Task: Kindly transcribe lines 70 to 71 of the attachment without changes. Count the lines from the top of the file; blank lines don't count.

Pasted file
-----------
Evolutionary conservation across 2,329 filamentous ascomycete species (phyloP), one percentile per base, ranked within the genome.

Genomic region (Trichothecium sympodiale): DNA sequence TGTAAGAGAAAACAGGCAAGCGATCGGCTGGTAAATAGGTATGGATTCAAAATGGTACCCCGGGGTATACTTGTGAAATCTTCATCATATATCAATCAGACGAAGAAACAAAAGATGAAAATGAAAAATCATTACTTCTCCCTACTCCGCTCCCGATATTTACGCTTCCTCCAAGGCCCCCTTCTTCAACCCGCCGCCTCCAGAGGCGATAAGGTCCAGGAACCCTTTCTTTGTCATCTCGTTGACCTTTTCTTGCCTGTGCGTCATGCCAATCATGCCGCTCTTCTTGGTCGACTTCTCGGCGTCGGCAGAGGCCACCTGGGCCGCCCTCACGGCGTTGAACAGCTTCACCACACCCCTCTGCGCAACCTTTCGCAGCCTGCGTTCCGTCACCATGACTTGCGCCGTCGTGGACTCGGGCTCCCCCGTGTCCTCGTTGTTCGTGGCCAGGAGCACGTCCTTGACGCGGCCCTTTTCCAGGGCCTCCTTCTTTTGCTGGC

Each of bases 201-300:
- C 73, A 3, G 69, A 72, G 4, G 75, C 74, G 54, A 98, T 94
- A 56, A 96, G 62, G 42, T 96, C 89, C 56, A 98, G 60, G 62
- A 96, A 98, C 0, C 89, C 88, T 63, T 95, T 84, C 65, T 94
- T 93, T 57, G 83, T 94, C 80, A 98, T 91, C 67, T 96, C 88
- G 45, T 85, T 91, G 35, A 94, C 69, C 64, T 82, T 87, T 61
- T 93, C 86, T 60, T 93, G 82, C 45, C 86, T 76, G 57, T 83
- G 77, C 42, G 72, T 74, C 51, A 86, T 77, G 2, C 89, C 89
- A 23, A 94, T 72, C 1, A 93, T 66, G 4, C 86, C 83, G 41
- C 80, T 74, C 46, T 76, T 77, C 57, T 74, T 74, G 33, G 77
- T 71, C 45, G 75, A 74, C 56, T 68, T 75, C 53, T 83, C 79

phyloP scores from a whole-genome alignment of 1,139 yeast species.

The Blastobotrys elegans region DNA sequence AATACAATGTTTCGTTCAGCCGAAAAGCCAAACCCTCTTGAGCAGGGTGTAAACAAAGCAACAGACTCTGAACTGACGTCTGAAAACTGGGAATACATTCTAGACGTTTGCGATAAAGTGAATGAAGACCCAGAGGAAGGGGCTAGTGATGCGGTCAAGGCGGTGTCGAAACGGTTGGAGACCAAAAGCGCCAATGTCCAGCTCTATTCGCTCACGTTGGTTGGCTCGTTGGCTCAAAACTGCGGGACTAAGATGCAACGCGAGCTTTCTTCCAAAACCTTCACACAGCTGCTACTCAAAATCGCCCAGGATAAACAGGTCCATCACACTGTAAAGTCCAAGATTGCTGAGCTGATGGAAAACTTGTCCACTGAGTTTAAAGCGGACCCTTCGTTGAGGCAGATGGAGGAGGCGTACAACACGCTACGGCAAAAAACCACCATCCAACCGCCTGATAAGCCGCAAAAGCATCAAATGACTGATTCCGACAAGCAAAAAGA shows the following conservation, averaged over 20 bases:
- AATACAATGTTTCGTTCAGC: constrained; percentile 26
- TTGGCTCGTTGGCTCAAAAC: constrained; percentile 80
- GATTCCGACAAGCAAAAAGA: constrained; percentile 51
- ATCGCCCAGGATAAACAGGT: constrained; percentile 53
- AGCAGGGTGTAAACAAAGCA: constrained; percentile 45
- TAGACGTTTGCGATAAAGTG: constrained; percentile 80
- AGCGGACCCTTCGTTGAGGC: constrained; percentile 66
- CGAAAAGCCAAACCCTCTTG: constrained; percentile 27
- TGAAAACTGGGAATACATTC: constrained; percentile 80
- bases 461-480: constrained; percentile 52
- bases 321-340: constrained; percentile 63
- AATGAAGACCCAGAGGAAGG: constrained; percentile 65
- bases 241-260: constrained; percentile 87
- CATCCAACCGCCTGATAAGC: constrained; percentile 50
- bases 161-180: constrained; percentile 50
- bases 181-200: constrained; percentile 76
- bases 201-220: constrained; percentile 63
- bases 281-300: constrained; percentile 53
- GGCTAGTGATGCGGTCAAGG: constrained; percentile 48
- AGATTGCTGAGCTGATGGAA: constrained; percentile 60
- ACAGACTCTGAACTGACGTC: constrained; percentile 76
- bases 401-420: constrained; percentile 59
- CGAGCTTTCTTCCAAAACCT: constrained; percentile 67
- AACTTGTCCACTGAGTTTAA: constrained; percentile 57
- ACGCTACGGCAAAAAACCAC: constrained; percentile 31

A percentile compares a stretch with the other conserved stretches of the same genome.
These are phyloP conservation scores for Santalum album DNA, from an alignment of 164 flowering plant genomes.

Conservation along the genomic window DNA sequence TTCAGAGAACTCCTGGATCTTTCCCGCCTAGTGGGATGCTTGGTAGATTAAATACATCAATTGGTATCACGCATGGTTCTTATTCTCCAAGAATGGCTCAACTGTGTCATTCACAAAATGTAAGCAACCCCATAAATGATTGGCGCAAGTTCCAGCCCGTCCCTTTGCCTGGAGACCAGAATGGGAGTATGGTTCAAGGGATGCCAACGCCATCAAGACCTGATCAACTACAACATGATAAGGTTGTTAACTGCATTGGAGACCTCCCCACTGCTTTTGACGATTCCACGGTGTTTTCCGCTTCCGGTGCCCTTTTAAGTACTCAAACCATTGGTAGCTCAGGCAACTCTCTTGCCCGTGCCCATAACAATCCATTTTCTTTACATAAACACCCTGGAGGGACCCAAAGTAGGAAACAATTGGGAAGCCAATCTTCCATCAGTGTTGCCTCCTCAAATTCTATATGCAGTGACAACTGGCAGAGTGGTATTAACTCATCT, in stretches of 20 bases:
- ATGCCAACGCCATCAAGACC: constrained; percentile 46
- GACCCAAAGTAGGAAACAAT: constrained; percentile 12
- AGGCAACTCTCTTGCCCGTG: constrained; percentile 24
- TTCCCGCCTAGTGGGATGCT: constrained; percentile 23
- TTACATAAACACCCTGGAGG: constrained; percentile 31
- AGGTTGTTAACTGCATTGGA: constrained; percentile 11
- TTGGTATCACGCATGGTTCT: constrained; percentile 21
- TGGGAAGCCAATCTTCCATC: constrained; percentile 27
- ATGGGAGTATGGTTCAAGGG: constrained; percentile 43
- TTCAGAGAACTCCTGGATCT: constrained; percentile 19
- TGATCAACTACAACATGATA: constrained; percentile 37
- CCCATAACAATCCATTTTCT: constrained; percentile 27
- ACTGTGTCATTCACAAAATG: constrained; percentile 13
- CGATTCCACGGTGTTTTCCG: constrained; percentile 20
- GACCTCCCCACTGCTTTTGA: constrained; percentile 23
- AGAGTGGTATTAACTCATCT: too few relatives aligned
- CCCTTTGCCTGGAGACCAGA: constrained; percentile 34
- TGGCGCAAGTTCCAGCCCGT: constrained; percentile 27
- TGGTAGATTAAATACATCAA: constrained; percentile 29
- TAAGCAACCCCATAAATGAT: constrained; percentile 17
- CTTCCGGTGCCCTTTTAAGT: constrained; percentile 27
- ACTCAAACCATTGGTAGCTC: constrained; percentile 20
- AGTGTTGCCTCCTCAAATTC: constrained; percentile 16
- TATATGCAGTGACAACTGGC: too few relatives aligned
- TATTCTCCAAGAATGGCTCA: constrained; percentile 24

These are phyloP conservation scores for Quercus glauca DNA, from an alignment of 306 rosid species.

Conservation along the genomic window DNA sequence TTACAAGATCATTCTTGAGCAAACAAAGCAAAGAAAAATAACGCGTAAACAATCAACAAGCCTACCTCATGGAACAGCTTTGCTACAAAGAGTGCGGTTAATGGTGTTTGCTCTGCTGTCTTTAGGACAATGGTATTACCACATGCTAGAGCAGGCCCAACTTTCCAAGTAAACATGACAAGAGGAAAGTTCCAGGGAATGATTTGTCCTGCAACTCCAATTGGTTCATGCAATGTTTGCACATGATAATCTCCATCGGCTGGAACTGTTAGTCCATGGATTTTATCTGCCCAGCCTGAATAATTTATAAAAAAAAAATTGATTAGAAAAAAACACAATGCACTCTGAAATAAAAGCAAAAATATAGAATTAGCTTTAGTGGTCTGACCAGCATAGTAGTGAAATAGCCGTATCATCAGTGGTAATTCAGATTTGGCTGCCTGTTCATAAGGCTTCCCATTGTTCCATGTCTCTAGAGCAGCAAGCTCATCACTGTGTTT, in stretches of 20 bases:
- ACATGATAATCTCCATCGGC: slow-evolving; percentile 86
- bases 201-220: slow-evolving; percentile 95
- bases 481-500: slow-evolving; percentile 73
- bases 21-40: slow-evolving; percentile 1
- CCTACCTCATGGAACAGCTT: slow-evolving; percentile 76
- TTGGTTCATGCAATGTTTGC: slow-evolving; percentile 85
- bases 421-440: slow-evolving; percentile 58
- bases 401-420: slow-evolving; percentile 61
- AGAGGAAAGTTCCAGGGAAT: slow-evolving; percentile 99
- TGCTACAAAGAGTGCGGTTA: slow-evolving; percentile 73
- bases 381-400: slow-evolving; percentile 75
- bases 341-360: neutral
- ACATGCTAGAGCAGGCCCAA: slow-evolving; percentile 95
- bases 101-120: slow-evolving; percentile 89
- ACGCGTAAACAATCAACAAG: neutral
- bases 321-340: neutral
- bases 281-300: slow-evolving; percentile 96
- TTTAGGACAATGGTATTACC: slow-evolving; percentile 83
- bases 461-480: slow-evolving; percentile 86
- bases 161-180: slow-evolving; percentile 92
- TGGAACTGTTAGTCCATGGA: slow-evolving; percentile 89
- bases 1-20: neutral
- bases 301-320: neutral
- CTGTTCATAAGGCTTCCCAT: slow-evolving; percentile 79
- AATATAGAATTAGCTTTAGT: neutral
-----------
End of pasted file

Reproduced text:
Conservation along the genomic window DNA sequence TTACAAGATCATTCTTGAGCAAACAAAGCAAAGAAAAATAACGCGTAAACAATCAACAAGCCTACCTCATGGAACAGCTTTGCTACAAAGAGTGCGGTTAATGGTGTTTGCTCTGCTGTCTTTAGGACAATGGTATTACCACATGCTAGAGCAGGCCCAACTTTCCAAGTAAACATGACAAGAGGAAAGTTCCAGGGAATGATTTGTCCTGCAACTCCAATTGGTTCATGCAATGTTTGCACATGATAATCTCCATCGGCTGGAACTGTTAGTCCATGGATTTTATCTGCCCAGCCTGAATAATTTATAAAAAAAAAATTGATTAGAAAAAAACACAATGCACTCTGAAATAAAAGCAAAAATATAGAATTAGCTTTAGTGGTCTGACCAGCATAGTAGTGAAATAGCCGTATCATCAGTGGTAATTCAGATTTGGCTGCCTGTTCATAAGGCTTCCCATTGTTCCATGTCTCTAGAGCAGCAAGCTCATCACTGTGTTT, in stretches of 20 bases:
- ACATGATAATCTCCATCGGC: slow-evolving; percentile 86